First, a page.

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These types of theories that physicists such as Krauss espouse of a "Universe Coming From Nothing" are quite flawed, as by no means are they talking about nothing! Further, the concepts of particles, mass, and energy are not even well-defined when talking about the universe in general. I wrote a paper on this (excuse the shameless self-promotion), it can be ...


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This is a very broad question but I'll try and answer it. I'll not include any mathematics in my answer. If you would like me to get into technical details then let me know and I'll edit my answer. The idea of multiverses has found resonance in multiple places in theoretical physics but I think Brian Greene's categorization of multiverses is perhaps the must ...


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The way to understand this is as follows. Assume that the early-universe is radiation-dominated, and additionally assume that the early universe is of FLRW type with a single fluid that obeys a barotropic equation of state $p = w \mu$ where: $w = 1/3$ for radiation $w=0$ for dust $w=1$ for a stiff fluid, etc... Now, the Einstein field equations ...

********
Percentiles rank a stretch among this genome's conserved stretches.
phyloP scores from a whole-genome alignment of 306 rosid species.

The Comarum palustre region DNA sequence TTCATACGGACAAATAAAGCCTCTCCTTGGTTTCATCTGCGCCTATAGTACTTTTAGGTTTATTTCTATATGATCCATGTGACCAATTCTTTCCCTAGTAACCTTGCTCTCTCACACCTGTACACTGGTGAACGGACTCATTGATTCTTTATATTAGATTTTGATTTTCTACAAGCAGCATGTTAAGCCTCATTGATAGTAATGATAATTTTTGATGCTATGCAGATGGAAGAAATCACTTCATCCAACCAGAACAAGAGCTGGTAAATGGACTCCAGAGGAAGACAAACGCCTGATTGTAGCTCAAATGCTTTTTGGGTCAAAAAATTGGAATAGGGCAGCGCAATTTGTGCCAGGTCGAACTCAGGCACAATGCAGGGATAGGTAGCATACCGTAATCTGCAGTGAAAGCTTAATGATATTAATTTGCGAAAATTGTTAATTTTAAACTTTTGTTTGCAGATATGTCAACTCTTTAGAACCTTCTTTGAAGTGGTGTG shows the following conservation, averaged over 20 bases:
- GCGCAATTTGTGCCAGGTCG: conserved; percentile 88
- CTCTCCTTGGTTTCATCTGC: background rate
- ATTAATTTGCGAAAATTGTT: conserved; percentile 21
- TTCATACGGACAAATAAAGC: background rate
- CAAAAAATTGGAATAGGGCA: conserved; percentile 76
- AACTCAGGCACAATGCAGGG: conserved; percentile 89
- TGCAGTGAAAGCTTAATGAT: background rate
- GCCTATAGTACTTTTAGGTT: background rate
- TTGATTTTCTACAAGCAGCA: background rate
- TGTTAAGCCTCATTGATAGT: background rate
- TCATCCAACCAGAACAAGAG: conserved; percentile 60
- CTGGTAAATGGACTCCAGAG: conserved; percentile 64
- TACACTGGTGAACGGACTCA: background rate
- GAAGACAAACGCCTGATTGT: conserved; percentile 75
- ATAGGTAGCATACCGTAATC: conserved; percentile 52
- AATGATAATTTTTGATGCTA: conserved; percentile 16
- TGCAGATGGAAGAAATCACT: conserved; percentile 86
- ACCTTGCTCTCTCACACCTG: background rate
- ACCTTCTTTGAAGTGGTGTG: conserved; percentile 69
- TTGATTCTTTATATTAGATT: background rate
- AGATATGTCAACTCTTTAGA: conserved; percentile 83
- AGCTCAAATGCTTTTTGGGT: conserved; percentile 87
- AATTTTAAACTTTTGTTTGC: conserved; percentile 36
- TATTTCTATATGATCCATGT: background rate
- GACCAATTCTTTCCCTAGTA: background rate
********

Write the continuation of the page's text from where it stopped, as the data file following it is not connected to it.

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Really, your confusion is rooted in the fact that the equation you give relating temperature and particle mass assumes that the thing's whose temperature you're predicting is a gas of particular matter that obeys Newtonian mechanics. Light, and really anything in the early universe, decidedly does not obey Newtonian mechanics. There are several ways one ...


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Firstly, string theory is a mathematical hypothesis that is currently speculative. It is a possible candidate for a quantum theory of gravity - a unification of QM with Einstein's theory of gravity - General Relativity. The idea of superstring theory emerged from another theory called supergravity. Supergravity was an attempt at a supersymmetric theory of ...


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Your argument is based upon the idea that all the matter in the universe was created at the moment of the Big Bang. If matter can be created from nothing at the moment of the Big Bang then it does seem reasonable that matter could disappear again, as you say. The trouble is that there is no experimental or theoretical support for the idea that matter was ...



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